Divide pastures into sections based on soil type, use of the area, and visible differences in forage growth. For example, a low-lying area that receives nutrient runoff might have more lush pasture growth and different fertilizer requirements than the pasture located at the top of the hill. Recommendations are usually to take one sample per acre of field, but on large fields this might be daunting. Therefore, on large fields one sample should represent no more than 20 acres, and there should be a minimum of 10 samples and a maximum of 30 samples per field. It is also important to avoid taking samples in areas of obvious fecal and urine contamination, and to make sure all plant debris (leaves, stems, roots) are removed from the soil samples.

After the sample is analyzed you'll need someone to interpret the results and develop a fertilizing plan. Usually, the first result will be an analysis of pH and liming recommendations. Lime contains calcium or magnesium carbonates that help increase soil pH, which, in turn, helps improve plant absorption of other soil nutrients. Although horses can stay on the pastures when limestone is added, many people prefer to remove the horses from the pasture until a rainfall of around a half-inch removes the dust from the leaves and begins to dissolve the limestone. It will take about six months for the limestone to make a difference in soil pH, so a fall application is recommended in most areas.

The soil analysis results will also include recommendations for the application of fertilizers containing nitrogen, phosphorous, and potassium. Nitrogen helps the growth of pasture plants above the ground, and it is best to apply it either while growth is occurring or just before expected growth. In most areas an early spring application is recommended. Remove horses from the pastures before application and do not turn them back out on the treated pasture until adequate rainfall has removed the fertilizer from exposed plant parts and the nitrogen has leached into the soil. Generally, approximately a half-inch of rainfall is sufficient to dissolve granular fertilizer, but check pastures to make sure no fertilizer is still visible on the soil surface. Ideally, horses will not graze the pastures for at least two to three weeks after fertilizing.

The other two nutrients most commonly applied--phosphorus and potassium--are necessary for establishing a good plant root system and helping with plant tillering (developing offshoots from the original plants). If you need to apply these nutrients, you should do this prior to pasture growth or after the pasture has been either grazed or mowed to about 3 inches in height.

In areas of the country where there is a higher clay content or aluminum and iron oxides in the soil, the leaching of phos-phorus and potassium out of the soil is fairly negligible, but the soil is prone to lose both due to erosion. Therefore, there is not as much concern as to when you apply them to pastures, as long as both are available to the plants. It is important to make sure that phosphorous is adequate when root growth is desired, such as when establishing plants or when preparing for dormancy during the winter.

Forage Selection

Once you've assessed the pastures for forage coverage and checked the soil's fertility, you can make decisions about the need for other forages. Forage selection will depend on a variety of factors, including the region of the country, soil type, pasture use, and number of horses per acre. You can use the books and articles recommended previously to make decisions on what else could be planted. In addition, local extension specialists and farm supply store employees can help you make informed decisions.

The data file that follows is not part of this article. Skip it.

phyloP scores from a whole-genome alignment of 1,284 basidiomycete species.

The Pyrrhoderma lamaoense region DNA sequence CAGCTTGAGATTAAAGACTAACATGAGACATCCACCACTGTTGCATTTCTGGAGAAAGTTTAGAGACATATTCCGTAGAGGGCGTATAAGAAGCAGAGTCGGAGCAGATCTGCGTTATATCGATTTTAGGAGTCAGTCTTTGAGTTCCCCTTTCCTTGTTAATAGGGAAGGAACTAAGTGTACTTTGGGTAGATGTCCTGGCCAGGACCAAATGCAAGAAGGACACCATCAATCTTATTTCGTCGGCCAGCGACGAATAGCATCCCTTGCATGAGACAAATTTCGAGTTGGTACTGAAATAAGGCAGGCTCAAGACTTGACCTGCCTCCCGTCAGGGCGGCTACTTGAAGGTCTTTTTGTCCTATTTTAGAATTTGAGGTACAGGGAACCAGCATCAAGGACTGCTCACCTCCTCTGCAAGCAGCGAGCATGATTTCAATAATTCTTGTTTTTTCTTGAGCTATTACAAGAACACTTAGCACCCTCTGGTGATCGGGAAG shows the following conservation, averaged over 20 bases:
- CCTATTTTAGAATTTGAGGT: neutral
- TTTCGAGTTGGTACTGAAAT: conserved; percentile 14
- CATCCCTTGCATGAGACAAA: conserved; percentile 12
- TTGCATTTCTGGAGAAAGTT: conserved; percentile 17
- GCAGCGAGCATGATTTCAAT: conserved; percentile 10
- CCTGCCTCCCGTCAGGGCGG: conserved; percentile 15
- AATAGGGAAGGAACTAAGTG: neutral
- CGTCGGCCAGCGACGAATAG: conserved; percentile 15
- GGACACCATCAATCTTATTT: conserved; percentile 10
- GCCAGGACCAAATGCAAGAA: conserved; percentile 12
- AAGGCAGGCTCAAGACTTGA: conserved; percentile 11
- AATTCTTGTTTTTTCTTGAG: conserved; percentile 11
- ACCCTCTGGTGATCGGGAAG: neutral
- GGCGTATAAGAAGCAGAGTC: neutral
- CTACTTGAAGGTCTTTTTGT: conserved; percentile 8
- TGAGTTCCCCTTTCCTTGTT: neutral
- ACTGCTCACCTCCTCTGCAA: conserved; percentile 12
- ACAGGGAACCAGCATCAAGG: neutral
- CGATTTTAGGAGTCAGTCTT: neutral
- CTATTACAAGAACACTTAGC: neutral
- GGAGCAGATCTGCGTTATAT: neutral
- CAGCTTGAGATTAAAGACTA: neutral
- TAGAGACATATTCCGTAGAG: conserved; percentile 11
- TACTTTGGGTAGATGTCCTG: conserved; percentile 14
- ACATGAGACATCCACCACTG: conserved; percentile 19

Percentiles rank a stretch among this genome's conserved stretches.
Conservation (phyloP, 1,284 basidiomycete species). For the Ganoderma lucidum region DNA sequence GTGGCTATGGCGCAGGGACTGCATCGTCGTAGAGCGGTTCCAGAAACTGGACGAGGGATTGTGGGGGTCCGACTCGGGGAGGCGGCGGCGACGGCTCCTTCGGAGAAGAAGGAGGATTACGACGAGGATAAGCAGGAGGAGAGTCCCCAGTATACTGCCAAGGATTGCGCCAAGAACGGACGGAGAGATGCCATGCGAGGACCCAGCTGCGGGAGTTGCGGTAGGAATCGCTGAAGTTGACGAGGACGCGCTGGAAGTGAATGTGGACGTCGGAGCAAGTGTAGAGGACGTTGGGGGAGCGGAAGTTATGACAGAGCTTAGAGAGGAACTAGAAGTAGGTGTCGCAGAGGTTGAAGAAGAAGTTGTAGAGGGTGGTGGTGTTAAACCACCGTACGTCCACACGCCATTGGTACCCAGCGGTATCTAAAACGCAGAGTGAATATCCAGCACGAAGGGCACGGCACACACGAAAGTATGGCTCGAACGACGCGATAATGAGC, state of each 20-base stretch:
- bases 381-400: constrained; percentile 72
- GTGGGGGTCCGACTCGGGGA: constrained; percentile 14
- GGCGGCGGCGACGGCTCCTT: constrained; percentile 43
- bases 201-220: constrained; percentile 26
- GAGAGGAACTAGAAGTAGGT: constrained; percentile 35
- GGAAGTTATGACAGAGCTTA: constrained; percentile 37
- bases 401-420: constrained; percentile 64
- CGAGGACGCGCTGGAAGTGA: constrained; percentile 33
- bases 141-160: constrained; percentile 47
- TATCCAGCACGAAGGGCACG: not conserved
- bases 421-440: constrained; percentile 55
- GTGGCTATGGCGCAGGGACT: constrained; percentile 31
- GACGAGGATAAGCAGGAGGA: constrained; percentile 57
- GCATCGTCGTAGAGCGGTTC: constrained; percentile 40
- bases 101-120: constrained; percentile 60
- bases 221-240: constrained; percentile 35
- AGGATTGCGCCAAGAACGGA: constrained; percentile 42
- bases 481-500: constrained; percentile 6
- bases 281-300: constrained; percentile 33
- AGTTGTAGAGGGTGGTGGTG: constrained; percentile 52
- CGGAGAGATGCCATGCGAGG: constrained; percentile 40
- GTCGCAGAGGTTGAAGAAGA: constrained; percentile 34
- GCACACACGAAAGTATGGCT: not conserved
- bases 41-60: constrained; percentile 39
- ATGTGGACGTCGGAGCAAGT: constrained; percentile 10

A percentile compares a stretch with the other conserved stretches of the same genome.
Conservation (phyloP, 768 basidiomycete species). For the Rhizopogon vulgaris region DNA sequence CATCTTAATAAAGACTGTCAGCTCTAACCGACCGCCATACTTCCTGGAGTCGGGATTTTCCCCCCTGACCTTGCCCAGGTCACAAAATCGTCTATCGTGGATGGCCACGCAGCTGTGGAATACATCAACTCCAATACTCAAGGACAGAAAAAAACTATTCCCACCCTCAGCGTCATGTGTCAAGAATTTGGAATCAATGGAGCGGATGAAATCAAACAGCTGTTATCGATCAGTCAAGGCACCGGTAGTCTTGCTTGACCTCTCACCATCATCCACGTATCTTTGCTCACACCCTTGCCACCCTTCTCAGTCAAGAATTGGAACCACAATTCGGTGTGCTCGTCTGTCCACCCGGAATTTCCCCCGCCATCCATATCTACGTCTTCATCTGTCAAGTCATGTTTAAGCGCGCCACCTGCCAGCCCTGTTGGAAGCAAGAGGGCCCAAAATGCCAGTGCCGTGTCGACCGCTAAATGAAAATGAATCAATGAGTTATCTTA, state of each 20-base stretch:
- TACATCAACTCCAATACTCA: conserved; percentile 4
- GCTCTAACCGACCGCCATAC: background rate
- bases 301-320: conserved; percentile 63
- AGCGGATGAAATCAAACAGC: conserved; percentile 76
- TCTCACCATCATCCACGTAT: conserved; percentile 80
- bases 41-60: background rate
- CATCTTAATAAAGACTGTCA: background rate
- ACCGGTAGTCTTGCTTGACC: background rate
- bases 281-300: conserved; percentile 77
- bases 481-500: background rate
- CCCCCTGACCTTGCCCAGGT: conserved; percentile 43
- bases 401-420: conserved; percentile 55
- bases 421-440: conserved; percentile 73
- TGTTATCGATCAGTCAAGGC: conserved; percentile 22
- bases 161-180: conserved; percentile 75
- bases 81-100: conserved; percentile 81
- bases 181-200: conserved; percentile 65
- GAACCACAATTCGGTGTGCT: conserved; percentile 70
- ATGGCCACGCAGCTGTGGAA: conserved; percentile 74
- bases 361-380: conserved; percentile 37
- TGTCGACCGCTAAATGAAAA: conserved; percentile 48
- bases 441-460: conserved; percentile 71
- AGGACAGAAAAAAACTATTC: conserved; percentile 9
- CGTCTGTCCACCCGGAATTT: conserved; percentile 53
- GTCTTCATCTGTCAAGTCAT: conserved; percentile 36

Although a mixture of forages is usually desirable, it is best to keep the combination as simple as possible to make management easier. Ideally the mix will contain some grasses and legumes, and cool-season and warm-season forages. This mix will prolong grazing for almost the entire year, including periods of low rainfall and high temperatures. Time of seeding varies, depending on the type of forage you're planting and location, but usually seeding is done during the spring or fall. Soil temperature, soil moisture, and timing of first and last frost will affect optimum seeding time, but the more time the plants have to mature, the better their establishment and longevity.

Whether or not you turn out your horses on the pasture you're seeding will depend on a variety of factors, including seeding method, whether or not the pasture is being completely renovated or overseeded, and available ground cover to protect the new seedlings. On pastures where a complete renovation is required, keep horses off pastures for at least six months, if not a full year. Horses might be able to stay on pastures where you are enhancing the types of available forages with the addition of new seed.

Take-Home Message

Proper pasture management is an essential part of farm management. The benefits of a well-maintained field will outweigh the time and minimal costs associated. There are a variety of extension resources available; develop a working relationship with your local and state extension specialists, who will impart their knowledge, helping you raise better pastures.

About the Author

Janice L. Holland, PhD, PAS

Janice L. Holland, PhD, PAS is an associate professor of Equine Studies at Midway College in Midway, KY. Her main academic interests are equine nutrition, pasture management, and behavior.